DPJ says Amari graft accusations more serious than previous Abe setbacks


Democratic Party of Japan Secretary General Yukio Edano said recent accusations that economic and fiscal policy minister Akira Amari took bribes could lead to far more serious consequences than previous setbacks to the Abe administration.

Amari is under fire over a media report that he and his aides accepted money from a construction company in exchange for helping the firm receive compensation for disputes over land ownership and waste removal at a public works site.

Amari, a core member of Prime Minister Shinzo Abe’s economic policy team who played a central role in negotiating the Trans-Pacific Partnership free trade agreement, said Friday he has done nothing illegal.

In October 2014, Abe saw two of his ministers resign over misreported political funds and allegations of a possible violation of the election law, although the scandals left voter support for the administration largely intact.

“This is different in nature on two points,” Edano said in an interview. “First of all, he is one of the pillars of the government. The impact on the government will be heavy.

“Second of all, no matter how you look at it, this is not the kind of case where procedural errors are to be blamed,” said Edano, who is a lawyer.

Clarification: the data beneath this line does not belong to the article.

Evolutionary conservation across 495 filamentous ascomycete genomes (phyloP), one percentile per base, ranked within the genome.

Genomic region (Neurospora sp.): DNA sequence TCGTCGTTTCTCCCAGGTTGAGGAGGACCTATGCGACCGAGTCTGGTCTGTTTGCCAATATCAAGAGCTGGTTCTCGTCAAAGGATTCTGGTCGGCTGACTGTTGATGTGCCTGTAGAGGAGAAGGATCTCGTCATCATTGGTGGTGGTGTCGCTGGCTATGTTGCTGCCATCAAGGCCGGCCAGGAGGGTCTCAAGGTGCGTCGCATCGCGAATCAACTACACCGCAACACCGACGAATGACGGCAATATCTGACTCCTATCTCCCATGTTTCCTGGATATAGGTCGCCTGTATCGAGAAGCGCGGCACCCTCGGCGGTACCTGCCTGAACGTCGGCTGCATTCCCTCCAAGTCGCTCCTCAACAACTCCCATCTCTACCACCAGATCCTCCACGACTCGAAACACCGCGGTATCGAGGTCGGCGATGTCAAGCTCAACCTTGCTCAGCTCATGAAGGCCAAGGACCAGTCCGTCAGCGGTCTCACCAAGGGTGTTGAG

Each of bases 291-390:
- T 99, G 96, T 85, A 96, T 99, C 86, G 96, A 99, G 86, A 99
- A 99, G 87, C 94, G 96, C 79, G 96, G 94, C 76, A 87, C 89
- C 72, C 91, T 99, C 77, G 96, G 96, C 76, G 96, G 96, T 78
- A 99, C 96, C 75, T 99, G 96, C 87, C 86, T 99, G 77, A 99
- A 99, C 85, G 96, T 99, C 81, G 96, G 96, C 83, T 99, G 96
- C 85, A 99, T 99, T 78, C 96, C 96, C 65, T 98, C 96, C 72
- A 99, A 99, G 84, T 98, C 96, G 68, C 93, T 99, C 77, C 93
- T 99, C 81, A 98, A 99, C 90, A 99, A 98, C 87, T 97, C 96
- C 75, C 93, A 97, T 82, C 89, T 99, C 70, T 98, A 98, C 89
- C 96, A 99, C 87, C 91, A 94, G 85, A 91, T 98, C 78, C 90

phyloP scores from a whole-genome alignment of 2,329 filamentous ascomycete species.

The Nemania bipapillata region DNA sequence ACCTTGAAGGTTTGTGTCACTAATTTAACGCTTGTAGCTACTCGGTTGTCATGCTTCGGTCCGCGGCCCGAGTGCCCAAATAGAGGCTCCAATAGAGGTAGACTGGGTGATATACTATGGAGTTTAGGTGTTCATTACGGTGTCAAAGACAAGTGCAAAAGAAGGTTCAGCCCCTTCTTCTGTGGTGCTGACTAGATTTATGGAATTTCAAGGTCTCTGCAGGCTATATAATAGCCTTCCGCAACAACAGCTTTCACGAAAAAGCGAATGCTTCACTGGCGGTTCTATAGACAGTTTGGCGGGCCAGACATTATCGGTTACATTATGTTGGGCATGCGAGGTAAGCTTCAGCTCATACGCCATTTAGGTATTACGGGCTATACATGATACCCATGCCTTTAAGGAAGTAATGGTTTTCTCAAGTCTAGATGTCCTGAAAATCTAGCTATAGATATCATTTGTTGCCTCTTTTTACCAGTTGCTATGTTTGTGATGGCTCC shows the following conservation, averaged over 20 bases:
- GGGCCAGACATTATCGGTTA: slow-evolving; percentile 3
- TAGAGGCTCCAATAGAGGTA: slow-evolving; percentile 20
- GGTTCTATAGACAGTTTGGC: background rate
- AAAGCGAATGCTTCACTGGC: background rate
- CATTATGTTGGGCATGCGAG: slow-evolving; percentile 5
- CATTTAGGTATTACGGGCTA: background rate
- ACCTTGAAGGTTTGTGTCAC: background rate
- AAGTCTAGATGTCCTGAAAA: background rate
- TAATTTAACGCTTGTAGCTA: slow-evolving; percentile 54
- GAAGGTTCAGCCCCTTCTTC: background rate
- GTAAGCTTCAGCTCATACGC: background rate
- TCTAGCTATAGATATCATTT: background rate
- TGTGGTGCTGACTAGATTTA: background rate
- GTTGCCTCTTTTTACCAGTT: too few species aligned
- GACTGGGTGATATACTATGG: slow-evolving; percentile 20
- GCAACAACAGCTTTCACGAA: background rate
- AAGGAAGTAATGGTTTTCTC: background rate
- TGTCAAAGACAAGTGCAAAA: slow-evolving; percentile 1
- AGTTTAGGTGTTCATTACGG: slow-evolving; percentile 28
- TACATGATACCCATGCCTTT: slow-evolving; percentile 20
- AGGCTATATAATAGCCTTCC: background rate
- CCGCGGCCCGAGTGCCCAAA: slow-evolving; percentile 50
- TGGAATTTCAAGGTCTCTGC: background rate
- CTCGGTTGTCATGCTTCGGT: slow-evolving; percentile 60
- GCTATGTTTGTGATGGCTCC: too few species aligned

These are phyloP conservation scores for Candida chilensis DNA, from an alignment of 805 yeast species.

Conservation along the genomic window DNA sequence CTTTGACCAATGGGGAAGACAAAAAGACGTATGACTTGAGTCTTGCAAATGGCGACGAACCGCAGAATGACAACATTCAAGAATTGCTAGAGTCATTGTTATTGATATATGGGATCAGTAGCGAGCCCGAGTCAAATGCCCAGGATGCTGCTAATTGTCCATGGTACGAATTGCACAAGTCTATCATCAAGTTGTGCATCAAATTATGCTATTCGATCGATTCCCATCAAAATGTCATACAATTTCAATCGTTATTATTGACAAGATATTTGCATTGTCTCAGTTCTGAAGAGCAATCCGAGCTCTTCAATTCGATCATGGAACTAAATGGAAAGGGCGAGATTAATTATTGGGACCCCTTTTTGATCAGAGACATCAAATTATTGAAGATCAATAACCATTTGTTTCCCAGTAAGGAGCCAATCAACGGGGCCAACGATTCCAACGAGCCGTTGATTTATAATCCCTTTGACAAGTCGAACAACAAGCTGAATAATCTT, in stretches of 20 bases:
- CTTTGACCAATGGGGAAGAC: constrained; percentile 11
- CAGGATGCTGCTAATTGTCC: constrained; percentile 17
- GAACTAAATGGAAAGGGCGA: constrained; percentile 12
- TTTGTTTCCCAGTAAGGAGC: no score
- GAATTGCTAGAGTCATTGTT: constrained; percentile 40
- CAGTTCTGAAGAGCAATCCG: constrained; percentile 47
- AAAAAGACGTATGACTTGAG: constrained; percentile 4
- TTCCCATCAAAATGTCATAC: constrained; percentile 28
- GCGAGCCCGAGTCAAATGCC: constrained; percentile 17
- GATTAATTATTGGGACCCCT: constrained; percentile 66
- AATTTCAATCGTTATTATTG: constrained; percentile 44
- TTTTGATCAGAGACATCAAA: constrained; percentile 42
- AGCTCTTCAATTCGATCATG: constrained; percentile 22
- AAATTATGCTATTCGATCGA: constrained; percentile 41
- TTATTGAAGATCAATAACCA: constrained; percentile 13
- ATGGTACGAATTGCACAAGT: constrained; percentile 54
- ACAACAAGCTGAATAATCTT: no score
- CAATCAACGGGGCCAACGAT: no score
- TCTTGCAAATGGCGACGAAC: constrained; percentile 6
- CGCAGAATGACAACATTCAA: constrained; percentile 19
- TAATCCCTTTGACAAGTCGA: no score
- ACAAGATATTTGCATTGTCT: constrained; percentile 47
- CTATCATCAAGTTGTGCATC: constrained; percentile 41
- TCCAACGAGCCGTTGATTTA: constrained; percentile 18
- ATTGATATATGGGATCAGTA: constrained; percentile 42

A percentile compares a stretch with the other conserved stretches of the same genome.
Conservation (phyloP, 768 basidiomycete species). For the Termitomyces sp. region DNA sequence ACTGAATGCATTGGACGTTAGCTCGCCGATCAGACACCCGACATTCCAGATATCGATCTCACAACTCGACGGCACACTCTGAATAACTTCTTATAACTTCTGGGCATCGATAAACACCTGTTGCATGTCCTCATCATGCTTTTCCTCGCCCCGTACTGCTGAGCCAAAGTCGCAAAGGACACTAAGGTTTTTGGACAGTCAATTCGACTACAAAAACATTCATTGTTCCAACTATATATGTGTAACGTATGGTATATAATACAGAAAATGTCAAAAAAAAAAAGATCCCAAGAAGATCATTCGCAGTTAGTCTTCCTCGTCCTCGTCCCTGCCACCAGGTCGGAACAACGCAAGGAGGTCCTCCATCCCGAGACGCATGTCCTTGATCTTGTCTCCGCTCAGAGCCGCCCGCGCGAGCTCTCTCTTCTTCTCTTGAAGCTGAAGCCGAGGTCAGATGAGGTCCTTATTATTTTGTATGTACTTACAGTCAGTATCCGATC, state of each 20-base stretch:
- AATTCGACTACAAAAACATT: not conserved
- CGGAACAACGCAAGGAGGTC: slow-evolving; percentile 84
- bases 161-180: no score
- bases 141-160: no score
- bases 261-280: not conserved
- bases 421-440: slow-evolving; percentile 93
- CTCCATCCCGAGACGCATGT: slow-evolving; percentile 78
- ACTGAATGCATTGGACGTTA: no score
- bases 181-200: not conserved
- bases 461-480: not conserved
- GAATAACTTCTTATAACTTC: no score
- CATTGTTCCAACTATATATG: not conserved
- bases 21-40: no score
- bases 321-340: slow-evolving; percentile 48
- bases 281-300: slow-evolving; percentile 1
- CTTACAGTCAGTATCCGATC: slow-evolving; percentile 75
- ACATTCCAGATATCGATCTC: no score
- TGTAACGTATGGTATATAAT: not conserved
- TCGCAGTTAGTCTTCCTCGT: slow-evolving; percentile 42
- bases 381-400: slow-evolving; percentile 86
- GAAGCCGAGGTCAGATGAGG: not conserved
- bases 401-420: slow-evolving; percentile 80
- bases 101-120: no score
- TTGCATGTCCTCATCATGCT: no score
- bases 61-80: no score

Amari’s office said no one was immediately available to comment.

The accusations prompted the DPJ to put together a team of lawmakers to investigate the reported graft, Edano said.

As Abe’s ruling bloc controls both Diet chambers, the opposition camp can’t paralyze parliamentary debate. But by attacking Amari fiercely, they can make the scandal dominate headlines and potentially hurt voter support for Abe ahead of the Upper House election this summer.

On speculation that Abe may call a snap Lower House election to have it on the same day as the Upper House election, Edano said it would not be surprising if Abe called a Lower House vote even earlier.

“Once the budget bill is passed by around the end of March, it could be anytime. We would like to make preparations with such a scenario in our minds,” Edano said.

Opposition parties are in talks to come up with unified candidates to better compete with the Liberal Democratic Party and Komeito. But an early vote could catch the opposition camp ill-prepared.

A Lower House election doesn’t have to be held until late 2018.